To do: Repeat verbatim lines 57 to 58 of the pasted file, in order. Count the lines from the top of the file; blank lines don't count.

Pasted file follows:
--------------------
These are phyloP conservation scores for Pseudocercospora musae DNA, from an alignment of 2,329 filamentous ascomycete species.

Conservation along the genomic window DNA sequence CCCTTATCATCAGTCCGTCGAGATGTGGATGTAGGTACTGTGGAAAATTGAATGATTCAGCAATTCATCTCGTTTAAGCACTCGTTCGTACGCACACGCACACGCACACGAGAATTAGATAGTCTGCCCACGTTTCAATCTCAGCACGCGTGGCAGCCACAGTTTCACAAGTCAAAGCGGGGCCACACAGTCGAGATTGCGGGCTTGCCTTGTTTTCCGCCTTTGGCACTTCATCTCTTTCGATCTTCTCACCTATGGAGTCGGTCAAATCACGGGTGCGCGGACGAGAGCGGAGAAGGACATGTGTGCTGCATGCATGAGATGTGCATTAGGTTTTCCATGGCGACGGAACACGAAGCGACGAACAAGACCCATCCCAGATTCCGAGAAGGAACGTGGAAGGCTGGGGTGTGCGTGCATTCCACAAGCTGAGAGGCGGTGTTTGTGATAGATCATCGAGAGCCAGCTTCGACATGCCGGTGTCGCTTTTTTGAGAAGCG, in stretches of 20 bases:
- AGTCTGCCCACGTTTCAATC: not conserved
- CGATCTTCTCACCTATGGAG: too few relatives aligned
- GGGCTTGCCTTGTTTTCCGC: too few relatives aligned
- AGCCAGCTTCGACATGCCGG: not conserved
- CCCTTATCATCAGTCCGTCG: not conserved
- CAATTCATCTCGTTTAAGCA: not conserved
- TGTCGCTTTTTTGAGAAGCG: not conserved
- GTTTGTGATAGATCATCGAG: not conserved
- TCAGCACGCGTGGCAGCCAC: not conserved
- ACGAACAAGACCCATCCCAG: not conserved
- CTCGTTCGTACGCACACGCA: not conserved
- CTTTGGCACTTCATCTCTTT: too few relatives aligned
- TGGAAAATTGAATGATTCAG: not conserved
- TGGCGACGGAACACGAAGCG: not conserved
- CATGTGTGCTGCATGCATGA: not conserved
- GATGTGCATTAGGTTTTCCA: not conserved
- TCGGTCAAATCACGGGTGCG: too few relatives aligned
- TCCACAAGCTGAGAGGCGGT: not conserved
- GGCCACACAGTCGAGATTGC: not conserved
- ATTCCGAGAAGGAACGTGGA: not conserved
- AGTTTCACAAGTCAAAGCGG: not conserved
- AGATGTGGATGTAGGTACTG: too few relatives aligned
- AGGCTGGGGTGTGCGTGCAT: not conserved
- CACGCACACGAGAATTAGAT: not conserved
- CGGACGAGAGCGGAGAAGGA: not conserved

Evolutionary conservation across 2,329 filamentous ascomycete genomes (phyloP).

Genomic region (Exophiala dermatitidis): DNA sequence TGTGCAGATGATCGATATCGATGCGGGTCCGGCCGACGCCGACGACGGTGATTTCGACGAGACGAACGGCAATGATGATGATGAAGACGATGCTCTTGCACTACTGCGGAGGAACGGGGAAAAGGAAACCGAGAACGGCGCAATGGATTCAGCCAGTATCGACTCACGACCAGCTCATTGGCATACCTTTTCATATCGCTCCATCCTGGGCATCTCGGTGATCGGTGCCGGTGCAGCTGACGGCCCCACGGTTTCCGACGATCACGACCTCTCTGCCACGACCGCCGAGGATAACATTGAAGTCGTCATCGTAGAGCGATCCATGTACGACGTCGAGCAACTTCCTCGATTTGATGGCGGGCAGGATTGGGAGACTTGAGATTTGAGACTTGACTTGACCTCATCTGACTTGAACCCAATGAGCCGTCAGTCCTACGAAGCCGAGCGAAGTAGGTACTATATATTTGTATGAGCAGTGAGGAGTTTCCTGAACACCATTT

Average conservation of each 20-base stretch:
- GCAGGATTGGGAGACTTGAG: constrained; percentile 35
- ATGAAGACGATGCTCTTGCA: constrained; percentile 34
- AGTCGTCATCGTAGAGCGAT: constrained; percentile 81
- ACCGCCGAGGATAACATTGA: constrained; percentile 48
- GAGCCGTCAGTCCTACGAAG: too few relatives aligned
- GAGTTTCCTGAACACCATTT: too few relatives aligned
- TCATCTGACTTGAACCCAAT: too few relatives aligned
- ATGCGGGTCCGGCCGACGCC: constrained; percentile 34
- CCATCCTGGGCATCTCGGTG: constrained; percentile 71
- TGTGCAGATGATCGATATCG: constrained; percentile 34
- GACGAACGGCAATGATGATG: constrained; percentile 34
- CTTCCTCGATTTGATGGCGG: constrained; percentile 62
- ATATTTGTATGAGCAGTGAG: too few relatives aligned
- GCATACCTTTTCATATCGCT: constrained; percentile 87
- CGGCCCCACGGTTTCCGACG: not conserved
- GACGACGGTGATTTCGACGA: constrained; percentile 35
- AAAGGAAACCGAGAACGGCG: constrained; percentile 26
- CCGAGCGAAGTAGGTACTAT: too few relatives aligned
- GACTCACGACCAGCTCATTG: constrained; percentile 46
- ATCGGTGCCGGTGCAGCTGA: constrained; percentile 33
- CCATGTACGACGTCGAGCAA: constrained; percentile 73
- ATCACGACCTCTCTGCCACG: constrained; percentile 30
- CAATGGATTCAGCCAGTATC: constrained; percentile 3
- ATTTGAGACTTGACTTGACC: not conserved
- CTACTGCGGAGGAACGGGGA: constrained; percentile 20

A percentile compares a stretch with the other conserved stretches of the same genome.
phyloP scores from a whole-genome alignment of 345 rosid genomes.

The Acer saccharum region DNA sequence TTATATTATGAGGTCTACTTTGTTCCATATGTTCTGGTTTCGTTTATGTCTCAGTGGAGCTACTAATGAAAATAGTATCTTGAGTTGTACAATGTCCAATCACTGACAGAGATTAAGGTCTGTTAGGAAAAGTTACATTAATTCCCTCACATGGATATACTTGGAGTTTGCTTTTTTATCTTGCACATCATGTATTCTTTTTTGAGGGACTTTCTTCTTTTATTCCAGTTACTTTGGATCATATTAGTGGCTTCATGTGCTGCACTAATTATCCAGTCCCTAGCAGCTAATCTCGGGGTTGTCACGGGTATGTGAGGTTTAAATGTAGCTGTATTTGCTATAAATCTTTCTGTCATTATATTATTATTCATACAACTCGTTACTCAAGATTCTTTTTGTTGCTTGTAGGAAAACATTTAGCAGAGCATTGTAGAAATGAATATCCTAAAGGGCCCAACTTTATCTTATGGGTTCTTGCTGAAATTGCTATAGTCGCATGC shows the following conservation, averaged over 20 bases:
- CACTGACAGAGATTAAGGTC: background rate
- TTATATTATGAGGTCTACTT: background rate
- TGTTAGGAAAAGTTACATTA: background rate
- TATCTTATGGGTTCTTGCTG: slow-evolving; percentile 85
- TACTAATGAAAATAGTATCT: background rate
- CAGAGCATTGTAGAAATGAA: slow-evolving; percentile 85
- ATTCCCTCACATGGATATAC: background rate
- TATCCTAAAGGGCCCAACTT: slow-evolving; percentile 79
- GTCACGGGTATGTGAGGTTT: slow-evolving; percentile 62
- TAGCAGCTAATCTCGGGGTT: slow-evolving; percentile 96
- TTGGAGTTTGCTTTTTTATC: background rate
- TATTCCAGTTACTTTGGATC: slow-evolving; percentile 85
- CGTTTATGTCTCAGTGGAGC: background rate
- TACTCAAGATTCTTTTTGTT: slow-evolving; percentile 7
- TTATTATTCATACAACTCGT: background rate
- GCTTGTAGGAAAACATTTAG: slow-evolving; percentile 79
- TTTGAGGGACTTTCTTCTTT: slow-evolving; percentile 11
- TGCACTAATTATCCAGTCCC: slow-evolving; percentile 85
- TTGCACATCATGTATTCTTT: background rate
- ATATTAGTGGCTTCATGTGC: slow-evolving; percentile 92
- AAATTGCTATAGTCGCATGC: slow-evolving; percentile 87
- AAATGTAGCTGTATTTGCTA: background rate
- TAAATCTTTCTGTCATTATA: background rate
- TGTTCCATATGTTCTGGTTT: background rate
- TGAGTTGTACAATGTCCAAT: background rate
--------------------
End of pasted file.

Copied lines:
phyloP scores from a whole-genome alignment of 345 rosid genomes.

The Acer saccharum region DNA sequence TTATATTATGAGGTCTACTTTGTTCCATATGTTCTGGTTTCGTTTATGTCTCAGTGGAGCTACTAATGAAAATAGTATCTTGAGTTGTACAATGTCCAATCACTGACAGAGATTAAGGTCTGTTAGGAAAAGTTACATTAATTCCCTCACATGGATATACTTGGAGTTTGCTTTTTTATCTTGCACATCATGTATTCTTTTTTGAGGGACTTTCTTCTTTTATTCCAGTTACTTTGGATCATATTAGTGGCTTCATGTGCTGCACTAATTATCCAGTCCCTAGCAGCTAATCTCGGGGTTGTCACGGGTATGTGAGGTTTAAATGTAGCTGTATTTGCTATAAATCTTTCTGTCATTATATTATTATTCATACAACTCGTTACTCAAGATTCTTTTTGTTGCTTGTAGGAAAACATTTAGCAGAGCATTGTAGAAATGAATATCCTAAAGGGCCCAACTTTATCTTATGGGTTCTTGCTGAAATTGCTATAGTCGCATGC shows the following conservation, averaged over 20 bases: